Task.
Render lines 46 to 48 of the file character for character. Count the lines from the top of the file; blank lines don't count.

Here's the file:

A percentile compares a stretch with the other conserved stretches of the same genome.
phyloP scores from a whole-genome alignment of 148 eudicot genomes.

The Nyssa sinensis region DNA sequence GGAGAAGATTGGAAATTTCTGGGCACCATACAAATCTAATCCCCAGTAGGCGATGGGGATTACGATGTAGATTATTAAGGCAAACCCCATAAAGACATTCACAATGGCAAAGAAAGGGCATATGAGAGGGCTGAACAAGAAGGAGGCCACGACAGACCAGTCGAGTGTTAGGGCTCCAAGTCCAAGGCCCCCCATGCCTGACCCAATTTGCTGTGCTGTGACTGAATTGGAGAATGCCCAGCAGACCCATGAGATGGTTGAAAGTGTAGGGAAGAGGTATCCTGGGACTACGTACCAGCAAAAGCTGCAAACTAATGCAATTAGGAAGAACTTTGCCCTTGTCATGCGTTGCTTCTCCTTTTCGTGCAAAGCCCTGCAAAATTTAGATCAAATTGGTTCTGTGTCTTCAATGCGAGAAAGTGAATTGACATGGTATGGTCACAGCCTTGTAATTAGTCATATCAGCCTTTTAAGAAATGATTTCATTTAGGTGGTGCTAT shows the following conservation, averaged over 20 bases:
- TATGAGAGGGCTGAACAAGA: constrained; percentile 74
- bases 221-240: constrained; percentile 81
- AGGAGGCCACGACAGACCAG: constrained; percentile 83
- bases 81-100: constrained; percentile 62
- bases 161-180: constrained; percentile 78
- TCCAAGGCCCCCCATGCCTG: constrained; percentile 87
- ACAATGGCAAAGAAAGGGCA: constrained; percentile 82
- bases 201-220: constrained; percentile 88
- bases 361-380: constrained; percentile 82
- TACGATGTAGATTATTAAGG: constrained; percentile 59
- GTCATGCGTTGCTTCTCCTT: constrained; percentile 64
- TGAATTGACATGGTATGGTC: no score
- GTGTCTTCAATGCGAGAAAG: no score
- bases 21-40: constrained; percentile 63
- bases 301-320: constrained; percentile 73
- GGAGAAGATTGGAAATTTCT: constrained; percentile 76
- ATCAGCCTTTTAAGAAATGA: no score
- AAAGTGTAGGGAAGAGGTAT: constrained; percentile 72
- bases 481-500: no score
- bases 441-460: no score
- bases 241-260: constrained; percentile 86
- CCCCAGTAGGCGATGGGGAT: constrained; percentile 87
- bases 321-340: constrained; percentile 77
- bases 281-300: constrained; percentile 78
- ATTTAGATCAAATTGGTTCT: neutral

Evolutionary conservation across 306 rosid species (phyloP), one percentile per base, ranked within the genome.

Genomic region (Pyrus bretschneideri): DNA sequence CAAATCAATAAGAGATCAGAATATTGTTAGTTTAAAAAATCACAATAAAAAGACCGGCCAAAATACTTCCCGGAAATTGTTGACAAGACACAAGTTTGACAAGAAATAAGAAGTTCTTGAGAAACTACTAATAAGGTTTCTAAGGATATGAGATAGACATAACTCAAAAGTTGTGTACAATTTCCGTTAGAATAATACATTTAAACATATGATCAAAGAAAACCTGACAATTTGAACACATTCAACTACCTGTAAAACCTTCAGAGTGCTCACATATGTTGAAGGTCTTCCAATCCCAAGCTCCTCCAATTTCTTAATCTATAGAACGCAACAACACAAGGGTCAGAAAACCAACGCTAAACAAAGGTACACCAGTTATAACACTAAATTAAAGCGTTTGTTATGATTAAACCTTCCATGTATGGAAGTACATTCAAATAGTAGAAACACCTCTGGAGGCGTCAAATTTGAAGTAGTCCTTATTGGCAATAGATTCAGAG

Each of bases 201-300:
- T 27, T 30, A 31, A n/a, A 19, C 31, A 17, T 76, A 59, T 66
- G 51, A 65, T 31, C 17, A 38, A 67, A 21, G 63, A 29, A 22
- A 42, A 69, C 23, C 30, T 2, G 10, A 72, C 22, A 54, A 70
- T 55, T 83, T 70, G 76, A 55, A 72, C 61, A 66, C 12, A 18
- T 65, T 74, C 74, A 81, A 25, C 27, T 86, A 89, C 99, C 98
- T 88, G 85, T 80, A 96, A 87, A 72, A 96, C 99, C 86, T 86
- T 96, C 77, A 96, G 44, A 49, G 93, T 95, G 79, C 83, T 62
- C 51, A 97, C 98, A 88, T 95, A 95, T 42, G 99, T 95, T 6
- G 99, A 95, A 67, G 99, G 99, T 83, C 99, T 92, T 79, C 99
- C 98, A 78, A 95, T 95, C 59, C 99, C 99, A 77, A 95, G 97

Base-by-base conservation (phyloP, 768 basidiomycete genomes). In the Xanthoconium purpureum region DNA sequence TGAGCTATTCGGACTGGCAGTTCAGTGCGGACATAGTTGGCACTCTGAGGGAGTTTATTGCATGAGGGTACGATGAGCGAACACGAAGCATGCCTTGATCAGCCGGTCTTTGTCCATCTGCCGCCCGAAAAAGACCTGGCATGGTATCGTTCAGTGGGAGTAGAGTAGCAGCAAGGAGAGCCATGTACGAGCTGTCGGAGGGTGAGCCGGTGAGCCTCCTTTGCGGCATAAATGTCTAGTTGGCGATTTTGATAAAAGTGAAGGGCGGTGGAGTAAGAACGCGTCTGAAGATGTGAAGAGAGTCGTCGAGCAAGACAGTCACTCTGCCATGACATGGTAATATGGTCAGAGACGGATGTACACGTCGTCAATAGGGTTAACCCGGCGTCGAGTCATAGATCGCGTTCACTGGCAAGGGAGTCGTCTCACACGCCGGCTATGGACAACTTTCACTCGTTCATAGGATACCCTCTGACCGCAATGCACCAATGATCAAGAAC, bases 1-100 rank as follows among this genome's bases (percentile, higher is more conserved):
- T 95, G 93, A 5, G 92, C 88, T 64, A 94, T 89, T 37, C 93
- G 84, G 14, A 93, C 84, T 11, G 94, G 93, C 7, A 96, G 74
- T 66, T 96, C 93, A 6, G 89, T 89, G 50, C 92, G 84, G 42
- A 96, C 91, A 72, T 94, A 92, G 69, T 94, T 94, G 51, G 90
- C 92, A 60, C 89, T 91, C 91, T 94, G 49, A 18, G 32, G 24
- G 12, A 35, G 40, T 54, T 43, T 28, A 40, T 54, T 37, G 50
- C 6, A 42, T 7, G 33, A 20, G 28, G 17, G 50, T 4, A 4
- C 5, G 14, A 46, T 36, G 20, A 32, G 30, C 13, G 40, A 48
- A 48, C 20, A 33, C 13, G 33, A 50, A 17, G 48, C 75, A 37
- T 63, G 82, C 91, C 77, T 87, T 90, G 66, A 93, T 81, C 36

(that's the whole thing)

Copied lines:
- A 96, C 91, A 72, T 94, A 92, G 69, T 94, T 94, G 51, G 90
- C 92, A 60, C 89, T 91, C 91, T 94, G 49, A 18, G 32, G 24
- G 12, A 35, G 40, T 54, T 43, T 28, A 40, T 54, T 37, G 50